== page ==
Taking a closer look at black hairstyles
It’s no doubt that black communities have created and cultivated hairstyles that are unique to black culture. Although they are unique to black culture, these hairstyles can date back further into ancient realms. For example, in ancient Egypt, it was common for women to wear wigs. They were used to symbolize rank and royalty among males and females. Today, people, typically women, wear wigs as a protective hairstyle, as a form of expression, or simply because they like wigs and find it easier. I know I do. Aside from the connection to ancient culture, the hairstyles discussed will give insight into their impact on black culture and how it is seen in today’s society.
A hairstyle that is still popular today is Bantu Knots. This hairstyle is connected to African roots. The word Bantu translates to “people” among various African languages, which is used in categorizing a large number of ethnic groups throughout Africa. Bantu knots can also be known as Nubian knots or Zulu knots. This is because Zulu people were the ones who originated the hairstyle. They were also a Bantu ethnic group hence, the name.
Braids were unique in the sense that they signified several aspects ranging from marital status to rank within their community. It is another popular hairstyle that is widely expressed through various ethnic groups today.
Cornrows are tight braids that are laid along the scalp. They resemble the visual of a cornfield and upheld many purposes. Slaves wore cornrows to pay homage to where they came from, and because if they wore their hair in this particular hairstyle, it was said they’d receive better treatments. But keep in mind texture also played a role in this.
Locks are often associated with Jamaican culture; however, dreadlocks can be dated back to Hindu scriptures. Jamaican Reggae singer Bob Marley was popularly known for not only his amazing voice but his dreadlocks. He is part of the reason they became mainstream in the 70s. Today the preferred name for dreadlocks is locs due to the negative connotation associated with the word dreads.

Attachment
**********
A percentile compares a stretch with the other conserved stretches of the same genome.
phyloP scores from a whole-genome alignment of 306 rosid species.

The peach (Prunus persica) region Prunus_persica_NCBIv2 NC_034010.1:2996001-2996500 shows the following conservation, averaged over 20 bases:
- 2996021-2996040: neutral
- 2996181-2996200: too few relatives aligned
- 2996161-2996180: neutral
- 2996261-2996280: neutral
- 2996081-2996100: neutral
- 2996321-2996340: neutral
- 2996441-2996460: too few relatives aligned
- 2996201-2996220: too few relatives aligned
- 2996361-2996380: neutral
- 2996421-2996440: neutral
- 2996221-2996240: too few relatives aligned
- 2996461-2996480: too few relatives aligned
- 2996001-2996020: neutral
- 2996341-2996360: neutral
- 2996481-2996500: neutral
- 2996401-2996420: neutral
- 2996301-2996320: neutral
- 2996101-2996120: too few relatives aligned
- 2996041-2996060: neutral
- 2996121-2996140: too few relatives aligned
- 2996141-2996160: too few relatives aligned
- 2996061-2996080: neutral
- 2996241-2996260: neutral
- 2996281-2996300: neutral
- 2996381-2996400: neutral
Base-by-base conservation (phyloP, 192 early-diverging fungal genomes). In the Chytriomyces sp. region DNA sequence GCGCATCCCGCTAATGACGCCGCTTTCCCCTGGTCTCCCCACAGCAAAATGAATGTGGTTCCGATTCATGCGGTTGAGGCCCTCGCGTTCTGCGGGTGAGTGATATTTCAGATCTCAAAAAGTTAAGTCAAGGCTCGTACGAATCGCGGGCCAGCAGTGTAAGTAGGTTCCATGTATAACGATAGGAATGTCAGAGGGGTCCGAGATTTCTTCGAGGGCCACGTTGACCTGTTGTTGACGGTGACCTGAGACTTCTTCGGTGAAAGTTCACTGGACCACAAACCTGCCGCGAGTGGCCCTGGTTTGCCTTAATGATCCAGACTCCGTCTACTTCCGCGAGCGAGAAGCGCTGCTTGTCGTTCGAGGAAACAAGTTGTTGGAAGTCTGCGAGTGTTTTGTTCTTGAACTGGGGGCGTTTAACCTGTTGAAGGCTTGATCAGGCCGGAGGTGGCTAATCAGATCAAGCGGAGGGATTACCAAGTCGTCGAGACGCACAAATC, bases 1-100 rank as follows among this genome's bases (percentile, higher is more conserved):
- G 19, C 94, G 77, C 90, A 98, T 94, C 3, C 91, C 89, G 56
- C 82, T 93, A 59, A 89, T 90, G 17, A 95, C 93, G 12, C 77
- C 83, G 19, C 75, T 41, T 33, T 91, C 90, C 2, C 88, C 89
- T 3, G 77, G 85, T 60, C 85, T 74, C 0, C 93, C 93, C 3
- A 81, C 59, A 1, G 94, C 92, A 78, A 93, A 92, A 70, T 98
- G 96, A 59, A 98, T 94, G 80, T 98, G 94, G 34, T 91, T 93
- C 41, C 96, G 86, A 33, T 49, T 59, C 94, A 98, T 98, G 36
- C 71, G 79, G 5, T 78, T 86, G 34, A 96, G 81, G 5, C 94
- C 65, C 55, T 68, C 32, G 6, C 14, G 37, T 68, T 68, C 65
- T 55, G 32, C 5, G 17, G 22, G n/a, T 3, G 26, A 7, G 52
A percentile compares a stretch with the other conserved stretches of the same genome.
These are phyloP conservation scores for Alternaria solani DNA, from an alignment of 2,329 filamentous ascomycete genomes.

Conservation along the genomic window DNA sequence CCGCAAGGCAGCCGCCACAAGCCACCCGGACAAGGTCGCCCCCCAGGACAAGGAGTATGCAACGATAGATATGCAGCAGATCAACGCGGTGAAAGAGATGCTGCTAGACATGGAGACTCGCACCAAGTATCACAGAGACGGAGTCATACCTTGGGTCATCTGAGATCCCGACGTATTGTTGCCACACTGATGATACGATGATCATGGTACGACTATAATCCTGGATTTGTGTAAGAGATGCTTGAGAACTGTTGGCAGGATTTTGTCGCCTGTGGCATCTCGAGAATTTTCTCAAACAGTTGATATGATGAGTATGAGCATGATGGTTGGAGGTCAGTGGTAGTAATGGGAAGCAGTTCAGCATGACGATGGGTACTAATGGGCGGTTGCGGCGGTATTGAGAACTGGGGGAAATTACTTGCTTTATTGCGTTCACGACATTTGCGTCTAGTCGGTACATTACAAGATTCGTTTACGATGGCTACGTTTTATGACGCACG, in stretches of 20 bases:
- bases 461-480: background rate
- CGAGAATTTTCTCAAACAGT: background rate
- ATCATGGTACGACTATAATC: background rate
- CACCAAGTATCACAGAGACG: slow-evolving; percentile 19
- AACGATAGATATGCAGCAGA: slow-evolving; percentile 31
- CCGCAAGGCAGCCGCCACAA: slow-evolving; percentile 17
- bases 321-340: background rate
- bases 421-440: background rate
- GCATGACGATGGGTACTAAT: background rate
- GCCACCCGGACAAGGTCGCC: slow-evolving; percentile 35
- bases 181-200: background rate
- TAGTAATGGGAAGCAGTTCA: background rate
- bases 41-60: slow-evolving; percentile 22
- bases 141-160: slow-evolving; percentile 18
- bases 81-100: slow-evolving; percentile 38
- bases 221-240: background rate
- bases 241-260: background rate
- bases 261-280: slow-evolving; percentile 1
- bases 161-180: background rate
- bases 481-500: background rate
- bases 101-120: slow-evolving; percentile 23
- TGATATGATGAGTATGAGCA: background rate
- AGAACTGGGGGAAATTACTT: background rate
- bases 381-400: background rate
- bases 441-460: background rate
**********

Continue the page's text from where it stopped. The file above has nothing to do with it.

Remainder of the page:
Other hairstyles included Jheri curls, fades along with a clean shape up, and Afros.
Although these hairstyles are a part of black culture, members of the black community were often ridiculed and made fun of how their hair looked, which led to the use of harsh chemicals to make the hair straight and severe discrimination within the workplace because black men and women were not excepted for their natural hair. In the US Army, certain hairstyles are prohibited ties such as multiple braiding, headbands, and twists. But because it is the Army, no one seems to bat an eye because, in the military, everyone is supposed to look the same.
In today’s society, many people like to express themselves through different hairstyles. Although there is no fault in that, the cause for concern comes from cultural appropriation. Due to the tenacious history of black hair, the way we (African Americans) style our hair holds a deeper meaning. Now, that isn’t to say a non-black person is getting braids, can or shouldn’t get them, but should be more mindful and educated to avoid offending someone. There is nothing wrong with appreciating a culture or hairstyle, but there is a big difference between appreciating it versus appropriating it.
That being said, black hairstyles have been worn to make a statement. Black hair is unique and holds special meaning to the community. Our hair will continue to be used as a form of expression for years to come.